501 F.3d 825 (7th Cir. 2007), 06-1985, Aguirre v. Turner Const. Co.

Docket Nº:06-1985.
Citation:501 F.3d 825
Party Name:Jose A. AGUIRRE and Maria L. Aguirre, Plaintiffs-Appellants, v. TURNER CONSTRUCTION COMPANY, Barton-Malow Company, Kenny Construction Company, and TBMK, Defendants-Appellees.
Case Date:September 07, 2007
Court:United States Courts of Appeals, Court of Appeals for the Seventh Circuit

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501 F.3d 825 (7th Cir. 2007)

Jose A. AGUIRRE and Maria L. Aguirre, Plaintiffs-Appellants,


TURNER CONSTRUCTION COMPANY, Barton-Malow Company, Kenny Construction Company, and TBMK, Defendants-Appellees.

No. 06-1985.

United States Court of Appeals, Seventh Circuit.

September 7, 2007

Argued Nov. 6, 2006.

Rehearing and Rehearing En Banc Denied Oct. 12, 2007.law.

Appeal from the United States District Court for the Northern District of Illinois, Eastern Division. No. 05 C 515-Suzanne B. Conlon, Judge.

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Glen J. Dunn, Jr., Milo W. Lundblad, argued, Brustin & Lundblad, Chicago, IL, for Plaintiffs-Appellants.

Byron D. Knight, argued, Knight, Hoppe, Kurnik & Knight, Des Plaines, IL, for Defendants-Appellees.

Before RIPPLE, WILLIAMS, and SYKES, Circuit Judges.

SYKES, Circuit Judge.

Jose Aguirre was injured when he fell from a scaffold while working for a masonry subcontractor on the Soldier Field renovation project in Chicago. Aguirre and his wife brought negligence claims based on section 414 of the Restatement (Second) of Torts and res ipsa loquitur against the general contractors in charge of the renovation. Aguirre maintains the defendants owed him a duty of reasonable care based on their extensive oversight of all project safety. The district court granted summary judgment for the defendants after concluding they had not retained sufficient control over the subcontractor's work to give rise to any duty of care toward Aguirre or supply a basis for liability on a res ipsa loquitur theory. Because we conclude that these holdings are inconsistent with the requirements of Illinois negligence law, we reverse.

I. Background

Jose Aguirre was injured when he fell from a scaffold while working as a bricklayer on the renovation of Soldier Field in Chicago. Aguirre was an employee of A.L.L. Masonry ("A.L.L."), one of numerous subcontractors working on the renovation project. The project was overseen by the defendants, collectively known as the joint venture TBMK. Aguirre maintains that his fall was the result of design and/or construction defects in the scaffold. He and his wife brought negligence and loss of consortium claims against the defendants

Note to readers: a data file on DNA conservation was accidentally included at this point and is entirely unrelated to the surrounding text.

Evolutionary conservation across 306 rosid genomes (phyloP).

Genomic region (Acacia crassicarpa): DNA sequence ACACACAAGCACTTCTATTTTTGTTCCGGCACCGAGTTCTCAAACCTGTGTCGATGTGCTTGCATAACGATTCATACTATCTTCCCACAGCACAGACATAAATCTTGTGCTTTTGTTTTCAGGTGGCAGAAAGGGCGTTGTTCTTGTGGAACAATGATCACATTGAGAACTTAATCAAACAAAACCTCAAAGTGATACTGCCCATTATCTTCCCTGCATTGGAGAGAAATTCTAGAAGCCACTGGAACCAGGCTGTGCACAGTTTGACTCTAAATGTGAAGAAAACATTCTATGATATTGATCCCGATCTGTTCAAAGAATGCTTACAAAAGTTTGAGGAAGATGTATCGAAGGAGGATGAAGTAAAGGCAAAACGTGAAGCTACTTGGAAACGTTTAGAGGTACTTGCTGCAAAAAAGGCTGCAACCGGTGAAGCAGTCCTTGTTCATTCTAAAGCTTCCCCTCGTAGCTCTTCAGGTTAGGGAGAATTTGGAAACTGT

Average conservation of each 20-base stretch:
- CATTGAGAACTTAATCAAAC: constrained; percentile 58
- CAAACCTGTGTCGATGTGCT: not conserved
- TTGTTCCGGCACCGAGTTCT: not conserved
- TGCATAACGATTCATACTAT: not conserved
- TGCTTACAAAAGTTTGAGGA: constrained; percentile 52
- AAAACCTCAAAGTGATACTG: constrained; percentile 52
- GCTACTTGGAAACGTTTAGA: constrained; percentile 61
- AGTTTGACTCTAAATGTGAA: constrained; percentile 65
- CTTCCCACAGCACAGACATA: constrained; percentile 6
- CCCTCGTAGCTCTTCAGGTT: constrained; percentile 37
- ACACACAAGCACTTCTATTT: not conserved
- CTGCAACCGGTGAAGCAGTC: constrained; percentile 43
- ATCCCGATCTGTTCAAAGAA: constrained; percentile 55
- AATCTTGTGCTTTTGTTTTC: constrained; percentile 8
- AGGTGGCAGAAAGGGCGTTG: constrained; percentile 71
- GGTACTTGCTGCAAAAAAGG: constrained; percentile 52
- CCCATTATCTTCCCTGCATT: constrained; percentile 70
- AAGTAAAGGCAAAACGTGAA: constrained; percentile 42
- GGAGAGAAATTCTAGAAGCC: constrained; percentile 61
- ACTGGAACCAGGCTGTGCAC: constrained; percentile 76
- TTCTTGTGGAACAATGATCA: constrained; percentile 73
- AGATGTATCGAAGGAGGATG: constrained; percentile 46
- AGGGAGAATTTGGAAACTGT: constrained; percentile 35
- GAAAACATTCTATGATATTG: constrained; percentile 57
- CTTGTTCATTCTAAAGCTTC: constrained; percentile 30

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based on section 414 of the Restatement (Second) of Torts, which permits direct liability against a general contractor who retains sufficient control over a subcontractor, and on res ipsa loquitur, which permits circumstantial evidence of liability against a defendant in control of the instrumentality of the injury. The defendants moved for summary judgment on the ground that they, as the general contractors, owed no duty under either theory to Aguirre, an employee of a subcontractor.

Discovery proceeded to determine the extent of control TBMK retained over A.L.L.'s work. This discovery demonstrated that although the contract between TBMK and A.L.L. stated that A.L.L. remained "solely responsible for the safety of [its] employees," TBMK also played an active part in overseeing the safety of the renovation project. For example, TBMK promulgated an extensive 125-page safety program that all subcontractors were required to follow, and it hired a safety coordinator and other personnel to oversee that program. TBMK also held monthly safety meetings, required subcontractors to hold regular safety meetings that TBMK could monitor, and required subcontractors to prepare their own site-specific safety programs. TBMK personnel walked the work site daily to monitor compliance with these safety requirements. The safety coordinator and his employees had and sometimes exercised the authority to halt any subcontractor work being performed in an unsafe manner.